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The Warsaw Voice » Special Sections » November 29, 2012
Regional and Traditional Products
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Jagnięcina Podhalańska—Podhale Lamb
November 29, 2012   
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Lamb from the Podhale region is the 36th Polish regional product whose name (jagnięcina podhalańska) is protected throughout the European Union.

Entered on the EU list of protected geographical indications, jagnięcina podhalańska is greatly appreciated by consumers at home and abroad. Buyers value it especially for its unique and unusual aroma and its delicate meat. The quality as well as flavor and health properties of the meat has made it a specialty of Podhale cuisine.

Thanks to hundreds of years of tradition in grazing mountain sheep, which has helped build a strong “brand,” Polish consumers identify Podhale lamb with its region of origin, an extensive area in the south of Poland. The fame of Podhale lamb is additionally consolidated by consumer awareness of the strongly rooted shepherding tradition of the region and the special affection in which highland customs are held in Poland.

Jagnięcina podhalańska is fresh meat obtained from one of the following sheep breeds: cakiel podhalański (Podhale sheep), polska owca górska (Polish mountain sheep) and polska owca górska odmiany barwnej (black Polish mountain sheep). It is the meat of lambs no older than 60 days, the carcasses weighing from 4 to 8 kg. The lambs are fed exclusively on their mothers’ milk.

They are bred in the mountains using traditional methods that have not changed in centuries, in small, extensively maintained herds. Sheep from the aforementioned breeds are grazed the whole season long, from late April to early October, in meadows near five national parks: Gorczański, Tatrzański, Pieniński, Babiogórski and Magurski, as well as scenic parks and valuable nature areas that are included in the Natura 2000 program.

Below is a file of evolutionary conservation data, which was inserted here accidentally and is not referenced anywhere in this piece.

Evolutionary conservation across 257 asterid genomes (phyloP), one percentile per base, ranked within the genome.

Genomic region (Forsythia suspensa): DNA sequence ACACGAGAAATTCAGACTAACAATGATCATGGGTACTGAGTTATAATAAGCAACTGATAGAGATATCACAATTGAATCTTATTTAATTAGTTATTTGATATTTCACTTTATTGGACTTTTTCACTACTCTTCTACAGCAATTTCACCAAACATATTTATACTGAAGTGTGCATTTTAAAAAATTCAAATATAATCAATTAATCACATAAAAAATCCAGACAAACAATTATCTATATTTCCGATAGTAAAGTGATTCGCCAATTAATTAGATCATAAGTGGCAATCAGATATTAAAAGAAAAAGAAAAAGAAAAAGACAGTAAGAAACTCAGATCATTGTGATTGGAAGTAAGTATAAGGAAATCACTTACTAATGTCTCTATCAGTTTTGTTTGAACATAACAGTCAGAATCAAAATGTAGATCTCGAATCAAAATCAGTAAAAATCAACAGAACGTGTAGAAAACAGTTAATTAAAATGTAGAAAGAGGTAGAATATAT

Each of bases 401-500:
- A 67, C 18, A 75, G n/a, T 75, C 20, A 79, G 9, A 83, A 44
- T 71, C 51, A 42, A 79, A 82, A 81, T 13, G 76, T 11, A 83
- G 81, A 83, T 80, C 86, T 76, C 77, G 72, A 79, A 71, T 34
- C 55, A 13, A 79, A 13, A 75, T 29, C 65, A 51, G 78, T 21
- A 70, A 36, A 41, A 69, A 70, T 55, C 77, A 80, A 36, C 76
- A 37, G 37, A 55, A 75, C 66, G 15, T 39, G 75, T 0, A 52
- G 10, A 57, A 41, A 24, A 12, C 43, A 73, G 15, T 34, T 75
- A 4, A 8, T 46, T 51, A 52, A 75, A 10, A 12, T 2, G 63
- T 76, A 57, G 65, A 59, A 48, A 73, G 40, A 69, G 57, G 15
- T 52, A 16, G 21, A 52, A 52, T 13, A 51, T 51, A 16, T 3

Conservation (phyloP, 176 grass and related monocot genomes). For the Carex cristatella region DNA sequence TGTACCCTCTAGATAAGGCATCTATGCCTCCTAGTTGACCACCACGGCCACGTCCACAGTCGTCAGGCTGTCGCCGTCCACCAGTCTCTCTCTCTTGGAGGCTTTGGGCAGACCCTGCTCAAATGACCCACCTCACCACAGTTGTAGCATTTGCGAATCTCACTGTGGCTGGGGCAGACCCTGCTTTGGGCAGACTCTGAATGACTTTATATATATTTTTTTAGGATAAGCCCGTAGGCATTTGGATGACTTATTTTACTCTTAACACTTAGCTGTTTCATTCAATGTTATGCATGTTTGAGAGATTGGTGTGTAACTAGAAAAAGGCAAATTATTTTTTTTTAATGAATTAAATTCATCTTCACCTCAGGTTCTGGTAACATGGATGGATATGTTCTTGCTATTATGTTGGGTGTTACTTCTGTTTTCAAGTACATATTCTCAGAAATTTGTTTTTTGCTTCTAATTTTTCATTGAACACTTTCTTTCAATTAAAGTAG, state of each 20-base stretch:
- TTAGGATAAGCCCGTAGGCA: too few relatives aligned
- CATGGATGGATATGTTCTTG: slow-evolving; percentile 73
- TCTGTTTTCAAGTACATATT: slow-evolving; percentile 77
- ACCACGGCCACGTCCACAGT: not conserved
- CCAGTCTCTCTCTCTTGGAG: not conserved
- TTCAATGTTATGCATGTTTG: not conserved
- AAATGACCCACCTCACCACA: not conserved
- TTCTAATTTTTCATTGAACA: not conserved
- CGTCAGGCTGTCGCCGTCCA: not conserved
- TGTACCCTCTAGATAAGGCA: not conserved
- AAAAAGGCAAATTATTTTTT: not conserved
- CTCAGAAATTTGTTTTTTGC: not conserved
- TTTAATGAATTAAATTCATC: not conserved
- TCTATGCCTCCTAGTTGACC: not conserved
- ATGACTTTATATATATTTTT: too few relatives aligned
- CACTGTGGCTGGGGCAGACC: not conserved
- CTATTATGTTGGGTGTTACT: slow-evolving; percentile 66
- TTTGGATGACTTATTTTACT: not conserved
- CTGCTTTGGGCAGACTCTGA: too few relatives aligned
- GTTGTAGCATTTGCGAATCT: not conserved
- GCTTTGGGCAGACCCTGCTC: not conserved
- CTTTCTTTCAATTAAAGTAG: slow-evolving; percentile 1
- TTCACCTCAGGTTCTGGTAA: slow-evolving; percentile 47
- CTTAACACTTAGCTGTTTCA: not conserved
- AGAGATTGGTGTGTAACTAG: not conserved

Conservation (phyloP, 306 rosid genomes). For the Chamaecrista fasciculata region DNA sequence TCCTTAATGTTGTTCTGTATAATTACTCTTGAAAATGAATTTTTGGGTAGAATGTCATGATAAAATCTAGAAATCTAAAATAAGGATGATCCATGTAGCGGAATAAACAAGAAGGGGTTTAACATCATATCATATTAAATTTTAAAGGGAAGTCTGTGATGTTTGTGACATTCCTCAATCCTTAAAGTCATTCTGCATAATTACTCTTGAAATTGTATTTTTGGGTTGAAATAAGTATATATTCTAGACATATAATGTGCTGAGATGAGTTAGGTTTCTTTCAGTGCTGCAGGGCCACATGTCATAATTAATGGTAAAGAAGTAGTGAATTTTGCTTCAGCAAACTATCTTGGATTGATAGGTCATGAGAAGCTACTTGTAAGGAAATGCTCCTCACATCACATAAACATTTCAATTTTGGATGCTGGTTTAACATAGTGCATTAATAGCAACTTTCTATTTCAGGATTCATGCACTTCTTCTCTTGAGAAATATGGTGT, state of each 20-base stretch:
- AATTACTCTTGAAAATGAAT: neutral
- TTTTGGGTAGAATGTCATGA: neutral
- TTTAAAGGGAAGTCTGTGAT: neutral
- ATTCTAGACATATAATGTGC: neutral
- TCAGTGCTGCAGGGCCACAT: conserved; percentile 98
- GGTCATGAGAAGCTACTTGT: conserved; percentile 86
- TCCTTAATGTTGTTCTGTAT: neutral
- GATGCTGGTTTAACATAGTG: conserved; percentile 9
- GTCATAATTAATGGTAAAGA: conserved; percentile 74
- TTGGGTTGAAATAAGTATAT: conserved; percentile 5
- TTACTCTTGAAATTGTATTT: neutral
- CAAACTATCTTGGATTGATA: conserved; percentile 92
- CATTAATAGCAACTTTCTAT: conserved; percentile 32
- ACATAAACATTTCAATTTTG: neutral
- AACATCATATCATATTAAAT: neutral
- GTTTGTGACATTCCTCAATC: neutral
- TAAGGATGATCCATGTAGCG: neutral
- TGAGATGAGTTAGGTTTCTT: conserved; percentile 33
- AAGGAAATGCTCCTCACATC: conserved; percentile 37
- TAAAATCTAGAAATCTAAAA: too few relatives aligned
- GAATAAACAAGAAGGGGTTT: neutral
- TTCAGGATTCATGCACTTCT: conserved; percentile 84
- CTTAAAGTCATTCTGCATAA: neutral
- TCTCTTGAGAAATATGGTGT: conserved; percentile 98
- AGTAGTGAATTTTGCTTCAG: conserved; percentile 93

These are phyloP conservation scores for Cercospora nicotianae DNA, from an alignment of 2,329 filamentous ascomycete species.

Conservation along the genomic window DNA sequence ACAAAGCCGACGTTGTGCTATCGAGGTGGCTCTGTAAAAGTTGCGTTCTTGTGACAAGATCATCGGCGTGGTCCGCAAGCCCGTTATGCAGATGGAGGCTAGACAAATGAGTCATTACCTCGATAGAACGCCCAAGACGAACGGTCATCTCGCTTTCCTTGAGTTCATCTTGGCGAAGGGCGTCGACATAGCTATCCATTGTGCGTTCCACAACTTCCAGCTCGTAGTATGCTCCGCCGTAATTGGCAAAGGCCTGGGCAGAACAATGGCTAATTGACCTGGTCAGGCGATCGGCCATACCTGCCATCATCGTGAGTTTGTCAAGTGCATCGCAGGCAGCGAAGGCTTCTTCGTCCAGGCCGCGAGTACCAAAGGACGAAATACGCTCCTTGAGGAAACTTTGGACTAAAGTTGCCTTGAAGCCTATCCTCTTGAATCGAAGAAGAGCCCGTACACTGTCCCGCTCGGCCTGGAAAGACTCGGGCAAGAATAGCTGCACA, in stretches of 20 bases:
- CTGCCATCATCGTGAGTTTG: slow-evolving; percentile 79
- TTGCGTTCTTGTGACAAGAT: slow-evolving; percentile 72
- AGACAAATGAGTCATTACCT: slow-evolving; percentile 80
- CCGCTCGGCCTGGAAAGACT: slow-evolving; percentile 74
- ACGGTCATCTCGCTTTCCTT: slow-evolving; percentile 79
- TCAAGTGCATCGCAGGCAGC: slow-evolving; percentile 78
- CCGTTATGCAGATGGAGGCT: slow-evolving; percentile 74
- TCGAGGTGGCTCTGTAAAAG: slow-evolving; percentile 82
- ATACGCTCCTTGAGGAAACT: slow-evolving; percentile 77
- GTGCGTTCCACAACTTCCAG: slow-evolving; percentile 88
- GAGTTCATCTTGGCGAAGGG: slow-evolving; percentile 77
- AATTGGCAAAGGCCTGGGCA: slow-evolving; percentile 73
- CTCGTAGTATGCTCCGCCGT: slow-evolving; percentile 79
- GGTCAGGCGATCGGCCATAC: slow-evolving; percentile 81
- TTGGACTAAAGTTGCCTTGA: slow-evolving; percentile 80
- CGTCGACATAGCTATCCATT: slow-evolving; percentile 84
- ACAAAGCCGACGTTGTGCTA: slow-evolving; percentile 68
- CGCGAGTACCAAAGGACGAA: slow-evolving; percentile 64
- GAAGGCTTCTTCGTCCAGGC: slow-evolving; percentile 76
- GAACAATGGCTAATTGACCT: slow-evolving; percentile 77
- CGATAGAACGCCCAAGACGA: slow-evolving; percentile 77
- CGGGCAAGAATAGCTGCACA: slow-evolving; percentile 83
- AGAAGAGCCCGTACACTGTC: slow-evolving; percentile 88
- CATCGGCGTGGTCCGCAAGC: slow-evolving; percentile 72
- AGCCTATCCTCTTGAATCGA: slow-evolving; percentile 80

The lamb breeding area from which jagnięcina podhalańska comes is strictly defined. In Silesia province it is the communes of Istebna, Milówka, Węgierska Górka, Rajcza, Ujsoły, Jele¶nia and Koszarawa. In Małopolska province, it is the whole of Nowy Targ county and Tatrzański county as well as Zawoja, Bystra and Sidzina communes in Sucha county, NiedĽwiedĽ commune and part of Kamienica commune located within the Gorczański National Park in Limanowa county, the villages of Olszówka, Raba Niżna, Łostówka, Łętowe and Lubomierz in Mszana Dolna commune, and Piwniczna, Muszyna and Krynica communes in Nowy S±cz county.

Podhale lamb has a low fat content and is exceptionally juicy. The meat’s color is pale pink and the structure is springy. The most unique and distinctive feature of jagnięcina podhalańska is its flavor and aroma, which is similar to that of game, especially venison. The flavor is due to the sheep grazing on the unique vegetation of the region. These meadows include many medicinal plants that are known and used in folk healing. These plants contain vitamins, proteins, lipids and elements such as magnesium, zinc, selenium, iodine and lithium that are essential for good health.

The geographical area where the sheep graze and Podhale lamb is produced is also home to other protected products, namely two kinds of highland cheese: oscypek and redykołka. The application for registration of jagnięcina podhalańska was prepared by the Gazdowie Tatra-Beskidy Producers’ Cooperative and the Regional association of Sheep and Goat Breeders in Nowy Targ.
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